October 4, 2022
Holiday Inn bookings tank after security breach: Franchisees

A suspected ransomware attack on Holiday Inn has crippled the hotel giant’s ability to book reservations online, resulting in sharp occupancy drops leading to legal threats from franchisees, The Post has learned.

Intercontinental Hotels Group, which owns Holiday Inn as well as 15 other brands including Crowne Plaza, said hackers breached its system on Monday, forcing it to shut down its online reservation booking portal.

In response to the hack, which barred many customers from booking Holiday Inn rooms on third-party sites like Expedia and Booking.com, IHG said it was able to resume “intermittent” service on Wednesday.

However, some franchises told The Post that significant disruptions continued to affect the system since early Friday. Customers who are trying to book rooms can simply log in to the Holiday Inn’s site and make reservations for half the time, according to Vimal Patel, a franchisee that specializes in Holiday Inn in Laplace, LA and Donaldsville, LA. The Inn Express operates the hotel.

Holiday Inn exterior
Intercontinental Hotels Group, which owns the Holiday Inn, said hackers breached its system, forcing it to shut down its online reservation booking portal.
EPA
Keith Barr, CEO of Intercontinental Hotels
IHG chief executive Keith Barr said the hack had “significantly disrupted” the company’s online bookings as well as its customer service centers and internal communications.
Bloomberg via Getty Images

As a result, Patel said this week his hotels are running at less than 50% occupancy, estimating that they would be around 75% if the IHG national reservation system was not compromised. For the next week, about 20% of their rooms are currently reserved – half the normal rate for mid-September, he said.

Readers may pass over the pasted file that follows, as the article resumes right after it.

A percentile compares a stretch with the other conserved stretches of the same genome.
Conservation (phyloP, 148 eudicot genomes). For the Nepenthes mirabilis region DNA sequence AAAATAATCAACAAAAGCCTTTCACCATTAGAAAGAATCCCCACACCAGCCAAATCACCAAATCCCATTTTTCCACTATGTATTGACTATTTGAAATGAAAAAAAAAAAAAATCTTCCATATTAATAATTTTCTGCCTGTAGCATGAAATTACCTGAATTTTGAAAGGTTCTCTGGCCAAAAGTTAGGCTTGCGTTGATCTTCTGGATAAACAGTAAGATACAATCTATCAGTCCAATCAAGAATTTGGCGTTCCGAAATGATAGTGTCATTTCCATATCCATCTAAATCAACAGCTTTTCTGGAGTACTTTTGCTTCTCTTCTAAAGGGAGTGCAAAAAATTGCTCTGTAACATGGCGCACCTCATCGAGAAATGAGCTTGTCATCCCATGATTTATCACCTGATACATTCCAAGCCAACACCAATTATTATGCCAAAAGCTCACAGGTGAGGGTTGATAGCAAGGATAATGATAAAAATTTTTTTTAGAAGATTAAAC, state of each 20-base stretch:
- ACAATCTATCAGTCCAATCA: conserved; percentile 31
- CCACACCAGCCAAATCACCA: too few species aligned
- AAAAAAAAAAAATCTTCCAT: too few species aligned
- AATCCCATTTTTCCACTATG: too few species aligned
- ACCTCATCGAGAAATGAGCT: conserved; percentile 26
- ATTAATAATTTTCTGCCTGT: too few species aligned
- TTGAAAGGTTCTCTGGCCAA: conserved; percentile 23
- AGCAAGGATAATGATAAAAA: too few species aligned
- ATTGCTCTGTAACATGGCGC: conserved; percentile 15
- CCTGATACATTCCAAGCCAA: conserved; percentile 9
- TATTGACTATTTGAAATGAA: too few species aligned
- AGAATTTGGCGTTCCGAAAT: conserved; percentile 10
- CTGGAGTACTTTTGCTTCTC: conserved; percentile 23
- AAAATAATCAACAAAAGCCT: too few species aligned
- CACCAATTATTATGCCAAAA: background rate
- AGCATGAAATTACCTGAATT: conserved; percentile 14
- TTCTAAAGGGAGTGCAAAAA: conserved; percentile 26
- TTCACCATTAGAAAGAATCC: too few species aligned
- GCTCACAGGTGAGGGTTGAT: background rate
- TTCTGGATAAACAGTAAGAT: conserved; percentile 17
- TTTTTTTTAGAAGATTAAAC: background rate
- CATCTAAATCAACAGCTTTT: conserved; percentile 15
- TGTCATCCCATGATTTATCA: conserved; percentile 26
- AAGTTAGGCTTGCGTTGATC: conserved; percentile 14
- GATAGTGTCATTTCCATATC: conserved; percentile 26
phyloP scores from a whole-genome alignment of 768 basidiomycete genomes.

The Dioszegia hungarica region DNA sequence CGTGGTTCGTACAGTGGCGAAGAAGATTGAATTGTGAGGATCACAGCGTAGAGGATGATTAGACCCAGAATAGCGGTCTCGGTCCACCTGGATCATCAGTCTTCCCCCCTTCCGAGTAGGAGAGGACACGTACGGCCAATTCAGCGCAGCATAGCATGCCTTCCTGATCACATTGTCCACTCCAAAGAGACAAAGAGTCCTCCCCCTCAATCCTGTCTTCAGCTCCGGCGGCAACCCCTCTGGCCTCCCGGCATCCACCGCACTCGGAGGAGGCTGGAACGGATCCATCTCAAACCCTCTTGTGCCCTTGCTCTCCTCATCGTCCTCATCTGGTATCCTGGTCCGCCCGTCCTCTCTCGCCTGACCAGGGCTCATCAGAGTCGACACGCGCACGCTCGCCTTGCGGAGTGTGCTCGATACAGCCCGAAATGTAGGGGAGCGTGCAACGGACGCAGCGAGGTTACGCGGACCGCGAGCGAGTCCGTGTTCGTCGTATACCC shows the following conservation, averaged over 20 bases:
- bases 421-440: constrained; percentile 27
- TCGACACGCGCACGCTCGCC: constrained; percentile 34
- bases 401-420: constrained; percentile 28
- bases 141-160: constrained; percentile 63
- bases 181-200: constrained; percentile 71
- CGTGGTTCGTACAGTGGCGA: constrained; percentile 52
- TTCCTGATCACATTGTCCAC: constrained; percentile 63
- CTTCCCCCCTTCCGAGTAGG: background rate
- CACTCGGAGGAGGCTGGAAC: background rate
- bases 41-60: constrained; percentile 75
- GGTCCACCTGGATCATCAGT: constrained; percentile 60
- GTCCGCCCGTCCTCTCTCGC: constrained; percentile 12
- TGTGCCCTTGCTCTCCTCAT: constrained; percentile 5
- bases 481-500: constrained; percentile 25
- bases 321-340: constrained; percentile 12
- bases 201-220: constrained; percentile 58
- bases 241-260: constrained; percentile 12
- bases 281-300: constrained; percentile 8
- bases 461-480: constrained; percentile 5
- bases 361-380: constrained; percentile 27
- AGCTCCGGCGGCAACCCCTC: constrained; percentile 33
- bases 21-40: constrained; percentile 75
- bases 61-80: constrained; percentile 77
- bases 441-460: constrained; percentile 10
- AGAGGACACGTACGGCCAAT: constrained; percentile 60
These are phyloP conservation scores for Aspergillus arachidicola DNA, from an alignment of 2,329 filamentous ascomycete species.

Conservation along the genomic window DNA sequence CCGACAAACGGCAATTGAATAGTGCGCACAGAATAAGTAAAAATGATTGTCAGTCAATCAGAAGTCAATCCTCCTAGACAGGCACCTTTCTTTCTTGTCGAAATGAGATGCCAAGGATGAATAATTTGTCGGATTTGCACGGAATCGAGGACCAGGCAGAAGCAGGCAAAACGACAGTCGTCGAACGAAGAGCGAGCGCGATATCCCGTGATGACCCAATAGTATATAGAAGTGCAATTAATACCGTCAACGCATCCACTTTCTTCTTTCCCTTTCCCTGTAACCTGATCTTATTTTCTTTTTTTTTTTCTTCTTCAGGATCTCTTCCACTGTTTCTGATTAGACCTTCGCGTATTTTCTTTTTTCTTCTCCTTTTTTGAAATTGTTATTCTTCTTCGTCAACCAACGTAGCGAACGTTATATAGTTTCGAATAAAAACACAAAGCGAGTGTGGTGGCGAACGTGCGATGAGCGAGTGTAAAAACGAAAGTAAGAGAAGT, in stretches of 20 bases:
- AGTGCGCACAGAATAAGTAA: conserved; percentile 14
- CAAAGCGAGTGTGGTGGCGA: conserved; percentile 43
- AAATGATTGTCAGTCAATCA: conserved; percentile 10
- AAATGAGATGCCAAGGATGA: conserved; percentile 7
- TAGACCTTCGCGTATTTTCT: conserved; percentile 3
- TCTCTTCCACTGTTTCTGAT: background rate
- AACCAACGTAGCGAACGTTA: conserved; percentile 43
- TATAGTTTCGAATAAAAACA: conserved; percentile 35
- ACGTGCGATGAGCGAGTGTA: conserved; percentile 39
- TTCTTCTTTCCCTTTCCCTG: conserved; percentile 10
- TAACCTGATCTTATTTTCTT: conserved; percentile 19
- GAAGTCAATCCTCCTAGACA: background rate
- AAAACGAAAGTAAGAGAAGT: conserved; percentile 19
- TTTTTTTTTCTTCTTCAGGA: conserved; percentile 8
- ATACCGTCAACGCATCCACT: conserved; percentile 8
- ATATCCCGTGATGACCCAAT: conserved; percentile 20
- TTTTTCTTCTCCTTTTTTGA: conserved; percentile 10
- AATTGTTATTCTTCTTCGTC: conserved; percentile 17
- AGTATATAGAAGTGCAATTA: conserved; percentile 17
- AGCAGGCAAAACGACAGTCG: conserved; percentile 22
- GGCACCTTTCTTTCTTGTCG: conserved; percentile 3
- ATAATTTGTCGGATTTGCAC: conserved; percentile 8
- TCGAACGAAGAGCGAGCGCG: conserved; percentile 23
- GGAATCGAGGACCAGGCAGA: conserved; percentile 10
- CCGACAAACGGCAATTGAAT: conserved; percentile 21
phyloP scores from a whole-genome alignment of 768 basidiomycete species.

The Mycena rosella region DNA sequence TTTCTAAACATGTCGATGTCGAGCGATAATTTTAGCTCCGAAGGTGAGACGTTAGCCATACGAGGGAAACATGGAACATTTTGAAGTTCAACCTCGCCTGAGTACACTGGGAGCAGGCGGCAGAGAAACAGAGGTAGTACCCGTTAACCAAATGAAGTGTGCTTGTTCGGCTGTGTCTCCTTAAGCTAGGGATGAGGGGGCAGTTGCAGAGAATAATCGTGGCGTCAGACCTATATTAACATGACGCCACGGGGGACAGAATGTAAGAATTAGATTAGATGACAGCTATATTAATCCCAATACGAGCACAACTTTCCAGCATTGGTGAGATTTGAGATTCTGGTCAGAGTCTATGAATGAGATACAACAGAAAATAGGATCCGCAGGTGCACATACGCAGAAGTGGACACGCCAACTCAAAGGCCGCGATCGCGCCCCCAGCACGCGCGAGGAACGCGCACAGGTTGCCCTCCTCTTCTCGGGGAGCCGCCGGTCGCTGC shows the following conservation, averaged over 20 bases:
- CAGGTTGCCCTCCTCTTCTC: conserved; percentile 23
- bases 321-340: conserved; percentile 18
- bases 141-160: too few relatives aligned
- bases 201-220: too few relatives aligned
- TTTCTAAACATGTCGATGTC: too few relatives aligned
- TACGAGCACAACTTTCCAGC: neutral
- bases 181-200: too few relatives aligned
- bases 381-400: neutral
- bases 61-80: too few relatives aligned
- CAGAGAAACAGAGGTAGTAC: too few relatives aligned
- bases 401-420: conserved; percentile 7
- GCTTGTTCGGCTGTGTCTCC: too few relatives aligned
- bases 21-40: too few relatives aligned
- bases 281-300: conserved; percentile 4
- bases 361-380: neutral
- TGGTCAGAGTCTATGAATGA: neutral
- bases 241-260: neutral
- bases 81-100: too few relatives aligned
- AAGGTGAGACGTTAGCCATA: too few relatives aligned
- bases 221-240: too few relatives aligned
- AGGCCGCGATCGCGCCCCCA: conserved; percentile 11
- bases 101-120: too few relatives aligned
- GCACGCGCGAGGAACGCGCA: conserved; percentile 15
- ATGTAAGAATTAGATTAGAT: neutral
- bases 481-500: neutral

“Next week is when things are going to move very fast,” Patel said, noting that their locations primarily serve business customers.

Rich Gandhi, a Holiday Inn franchisee in Exton, PA, reported a similar drop in bookings, claiming he had sent several emails to the IHG operations team and received no response. Accordingly, Gandhi said he plans to file a class-action lawsuit against IHG on behalf of the Holiday Inn franchise in the coming days.

“The franchise is getting murdered here and IHG doesn’t care,” Gandhi said.

On Tuesday, IHG chief executive Keith Barr said the Monday hack had “significantly disrupted” the company’s online bookings, as well as its customer service centers and internal communications. A day later, Barr said the company’s web and mobile portals had been reactivated, but warned that “services will be intermittent as we work to ensure the stability of our systems and we continue to Looking forward to disruption.”

Representatives for the Holiday Inn did not respond to requests for further comment from the Post.

Gandhi believes that according to IHG’s 2021 annual report, the company’s franchisees – whose hotels account for 71% of its 880,000 rooms worldwide – pay technical fees to IHG equal to about 2% of gross revenue .

“Why are they charging us technical fees if their computer system is bad?” Gandhi asked.

Patel said he asked IHG this week about reimbursement for his losses. In response, he says he was told that franchises are on the hook for any damages from security breaches.

“IHG stated that the franchisees will not be compensated in any shape or form,” Patel said. “This risk is part of our franchise agreement.”

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